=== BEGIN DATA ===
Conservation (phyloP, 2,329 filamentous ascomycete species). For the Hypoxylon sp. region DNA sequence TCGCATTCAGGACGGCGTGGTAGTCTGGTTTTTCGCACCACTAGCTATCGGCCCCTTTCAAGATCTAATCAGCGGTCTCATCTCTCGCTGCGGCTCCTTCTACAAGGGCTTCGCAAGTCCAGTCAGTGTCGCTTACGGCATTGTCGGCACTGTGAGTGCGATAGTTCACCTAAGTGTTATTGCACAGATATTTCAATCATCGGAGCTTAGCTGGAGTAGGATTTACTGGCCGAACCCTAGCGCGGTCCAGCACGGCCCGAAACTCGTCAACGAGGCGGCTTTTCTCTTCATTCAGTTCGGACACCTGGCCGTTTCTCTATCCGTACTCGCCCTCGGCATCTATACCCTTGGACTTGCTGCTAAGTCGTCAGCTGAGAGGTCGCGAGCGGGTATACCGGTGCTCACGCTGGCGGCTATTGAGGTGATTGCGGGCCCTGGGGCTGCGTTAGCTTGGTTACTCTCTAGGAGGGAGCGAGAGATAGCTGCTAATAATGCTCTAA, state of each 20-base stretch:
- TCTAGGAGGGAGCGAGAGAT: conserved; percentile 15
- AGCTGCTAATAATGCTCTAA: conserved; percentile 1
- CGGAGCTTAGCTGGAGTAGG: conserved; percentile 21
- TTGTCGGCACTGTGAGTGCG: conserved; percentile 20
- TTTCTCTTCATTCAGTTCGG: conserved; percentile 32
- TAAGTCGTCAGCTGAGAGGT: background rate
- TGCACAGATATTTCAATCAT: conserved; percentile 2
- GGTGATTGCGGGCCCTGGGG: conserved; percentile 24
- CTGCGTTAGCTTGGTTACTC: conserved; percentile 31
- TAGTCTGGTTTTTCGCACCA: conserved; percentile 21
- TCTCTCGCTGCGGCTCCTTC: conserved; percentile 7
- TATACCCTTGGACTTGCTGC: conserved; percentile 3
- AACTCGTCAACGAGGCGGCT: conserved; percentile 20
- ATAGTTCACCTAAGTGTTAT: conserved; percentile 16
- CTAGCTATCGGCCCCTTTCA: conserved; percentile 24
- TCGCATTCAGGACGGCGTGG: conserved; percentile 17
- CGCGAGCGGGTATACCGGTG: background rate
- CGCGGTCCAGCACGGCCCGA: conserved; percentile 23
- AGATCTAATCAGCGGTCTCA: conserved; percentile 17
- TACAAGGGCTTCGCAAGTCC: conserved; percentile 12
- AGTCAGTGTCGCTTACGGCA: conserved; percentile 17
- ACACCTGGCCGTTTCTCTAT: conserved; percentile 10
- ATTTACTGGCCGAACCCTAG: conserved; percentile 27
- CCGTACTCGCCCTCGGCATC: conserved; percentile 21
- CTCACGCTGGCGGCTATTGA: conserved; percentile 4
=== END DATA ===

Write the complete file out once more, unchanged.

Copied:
Conservation (phyloP, 2,329 filamentous ascomycete species). For the Hypoxylon sp. region DNA sequence TCGCATTCAGGACGGCGTGGTAGTCTGGTTTTTCGCACCACTAGCTATCGGCCCCTTTCAAGATCTAATCAGCGGTCTCATCTCTCGCTGCGGCTCCTTCTACAAGGGCTTCGCAAGTCCAGTCAGTGTCGCTTACGGCATTGTCGGCACTGTGAGTGCGATAGTTCACCTAAGTGTTATTGCACAGATATTTCAATCATCGGAGCTTAGCTGGAGTAGGATTTACTGGCCGAACCCTAGCGCGGTCCAGCACGGCCCGAAACTCGTCAACGAGGCGGCTTTTCTCTTCATTCAGTTCGGACACCTGGCCGTTTCTCTATCCGTACTCGCCCTCGGCATCTATACCCTTGGACTTGCTGCTAAGTCGTCAGCTGAGAGGTCGCGAGCGGGTATACCGGTGCTCACGCTGGCGGCTATTGAGGTGATTGCGGGCCCTGGGGCTGCGTTAGCTTGGTTACTCTCTAGGAGGGAGCGAGAGATAGCTGCTAATAATGCTCTAA, state of each 20-base stretch:
- TCTAGGAGGGAGCGAGAGAT: conserved; percentile 15
- AGCTGCTAATAATGCTCTAA: conserved; percentile 1
- CGGAGCTTAGCTGGAGTAGG: conserved; percentile 21
- TTGTCGGCACTGTGAGTGCG: conserved; percentile 20
- TTTCTCTTCATTCAGTTCGG: conserved; percentile 32
- TAAGTCGTCAGCTGAGAGGT: background rate
- TGCACAGATATTTCAATCAT: conserved; percentile 2
- GGTGATTGCGGGCCCTGGGG: conserved; percentile 24
- CTGCGTTAGCTTGGTTACTC: conserved; percentile 31
- TAGTCTGGTTTTTCGCACCA: conserved; percentile 21
- TCTCTCGCTGCGGCTCCTTC: conserved; percentile 7
- TATACCCTTGGACTTGCTGC: conserved; percentile 3
- AACTCGTCAACGAGGCGGCT: conserved; percentile 20
- ATAGTTCACCTAAGTGTTAT: conserved; percentile 16
- CTAGCTATCGGCCCCTTTCA: conserved; percentile 24
- TCGCATTCAGGACGGCGTGG: conserved; percentile 17
- CGCGAGCGGGTATACCGGTG: background rate
- CGCGGTCCAGCACGGCCCGA: conserved; percentile 23
- AGATCTAATCAGCGGTCTCA: conserved; percentile 17
- TACAAGGGCTTCGCAAGTCC: conserved; percentile 12
- AGTCAGTGTCGCTTACGGCA: conserved; percentile 17
- ACACCTGGCCGTTTCTCTAT: conserved; percentile 10
- ATTTACTGGCCGAACCCTAG: conserved; percentile 27
- CCGTACTCGCCCTCGGCATC: conserved; percentile 21
- CTCACGCTGGCGGCTATTGA: conserved; percentile 4